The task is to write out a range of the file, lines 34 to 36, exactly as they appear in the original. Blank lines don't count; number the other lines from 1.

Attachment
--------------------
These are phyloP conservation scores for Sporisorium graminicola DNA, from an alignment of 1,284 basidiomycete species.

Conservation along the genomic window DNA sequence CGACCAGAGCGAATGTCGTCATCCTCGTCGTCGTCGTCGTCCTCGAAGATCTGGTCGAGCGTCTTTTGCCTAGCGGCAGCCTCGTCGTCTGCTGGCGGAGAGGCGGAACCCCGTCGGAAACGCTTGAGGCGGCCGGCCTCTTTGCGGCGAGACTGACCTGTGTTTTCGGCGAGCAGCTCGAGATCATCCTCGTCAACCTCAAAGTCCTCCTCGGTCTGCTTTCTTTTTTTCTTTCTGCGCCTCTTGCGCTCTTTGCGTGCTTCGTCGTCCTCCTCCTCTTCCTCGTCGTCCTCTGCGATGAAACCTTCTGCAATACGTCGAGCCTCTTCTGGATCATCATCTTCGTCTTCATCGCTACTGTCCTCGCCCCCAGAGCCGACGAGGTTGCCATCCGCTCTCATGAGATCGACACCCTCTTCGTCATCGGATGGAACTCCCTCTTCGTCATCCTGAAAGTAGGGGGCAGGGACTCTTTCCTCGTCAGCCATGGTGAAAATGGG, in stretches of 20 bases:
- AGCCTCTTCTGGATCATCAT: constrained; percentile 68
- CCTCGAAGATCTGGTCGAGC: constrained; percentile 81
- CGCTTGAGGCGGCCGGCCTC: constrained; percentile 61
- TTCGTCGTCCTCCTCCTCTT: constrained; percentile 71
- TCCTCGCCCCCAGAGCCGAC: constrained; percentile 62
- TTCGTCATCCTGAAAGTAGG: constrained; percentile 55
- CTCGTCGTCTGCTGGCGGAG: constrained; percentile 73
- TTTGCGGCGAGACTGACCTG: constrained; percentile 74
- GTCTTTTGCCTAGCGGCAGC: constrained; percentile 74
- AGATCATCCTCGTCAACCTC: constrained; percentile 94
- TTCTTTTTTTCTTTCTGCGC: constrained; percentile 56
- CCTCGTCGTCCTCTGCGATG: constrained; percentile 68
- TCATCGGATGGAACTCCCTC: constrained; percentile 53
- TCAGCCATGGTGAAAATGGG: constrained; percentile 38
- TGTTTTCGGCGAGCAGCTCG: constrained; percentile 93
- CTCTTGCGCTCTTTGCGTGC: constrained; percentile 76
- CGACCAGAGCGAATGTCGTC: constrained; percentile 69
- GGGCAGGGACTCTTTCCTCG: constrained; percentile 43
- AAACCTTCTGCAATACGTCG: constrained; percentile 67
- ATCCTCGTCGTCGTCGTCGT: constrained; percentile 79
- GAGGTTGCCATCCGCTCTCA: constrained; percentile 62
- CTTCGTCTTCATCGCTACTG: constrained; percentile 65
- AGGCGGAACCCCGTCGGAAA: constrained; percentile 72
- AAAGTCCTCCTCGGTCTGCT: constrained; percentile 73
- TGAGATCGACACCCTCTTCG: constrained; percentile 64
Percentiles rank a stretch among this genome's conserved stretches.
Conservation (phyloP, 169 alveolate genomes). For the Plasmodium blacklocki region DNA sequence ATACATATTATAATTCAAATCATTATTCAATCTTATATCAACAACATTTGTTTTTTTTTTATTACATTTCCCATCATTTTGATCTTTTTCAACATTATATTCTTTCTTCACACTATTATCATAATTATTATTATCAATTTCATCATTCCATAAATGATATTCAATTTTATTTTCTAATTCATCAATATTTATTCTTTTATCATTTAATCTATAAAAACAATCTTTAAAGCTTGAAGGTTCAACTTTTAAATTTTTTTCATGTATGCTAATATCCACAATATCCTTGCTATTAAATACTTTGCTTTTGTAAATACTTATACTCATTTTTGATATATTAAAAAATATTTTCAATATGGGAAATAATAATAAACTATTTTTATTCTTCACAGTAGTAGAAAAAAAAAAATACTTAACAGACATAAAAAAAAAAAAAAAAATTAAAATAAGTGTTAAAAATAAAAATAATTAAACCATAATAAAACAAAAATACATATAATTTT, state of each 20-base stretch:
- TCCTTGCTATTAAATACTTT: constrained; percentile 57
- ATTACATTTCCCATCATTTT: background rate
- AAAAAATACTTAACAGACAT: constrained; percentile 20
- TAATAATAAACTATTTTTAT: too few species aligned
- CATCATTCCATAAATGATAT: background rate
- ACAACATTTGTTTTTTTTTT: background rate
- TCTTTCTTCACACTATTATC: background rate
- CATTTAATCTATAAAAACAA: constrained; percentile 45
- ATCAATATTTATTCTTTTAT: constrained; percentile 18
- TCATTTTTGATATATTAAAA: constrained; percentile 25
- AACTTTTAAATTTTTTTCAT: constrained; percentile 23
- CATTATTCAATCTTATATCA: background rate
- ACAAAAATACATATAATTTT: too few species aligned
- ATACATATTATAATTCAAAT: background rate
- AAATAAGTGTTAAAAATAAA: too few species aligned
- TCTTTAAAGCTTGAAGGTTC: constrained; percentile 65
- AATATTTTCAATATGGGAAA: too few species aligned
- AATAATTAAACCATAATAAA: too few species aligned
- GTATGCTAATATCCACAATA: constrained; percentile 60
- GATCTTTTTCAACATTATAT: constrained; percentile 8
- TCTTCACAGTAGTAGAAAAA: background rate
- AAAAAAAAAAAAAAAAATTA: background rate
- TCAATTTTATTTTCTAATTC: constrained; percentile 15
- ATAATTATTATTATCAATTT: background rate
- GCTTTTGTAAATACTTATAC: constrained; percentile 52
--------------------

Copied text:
- CATCATTCCATAAATGATAT: background rate
- ACAACATTTGTTTTTTTTTT: background rate
- TCTTTCTTCACACTATTATC: background rate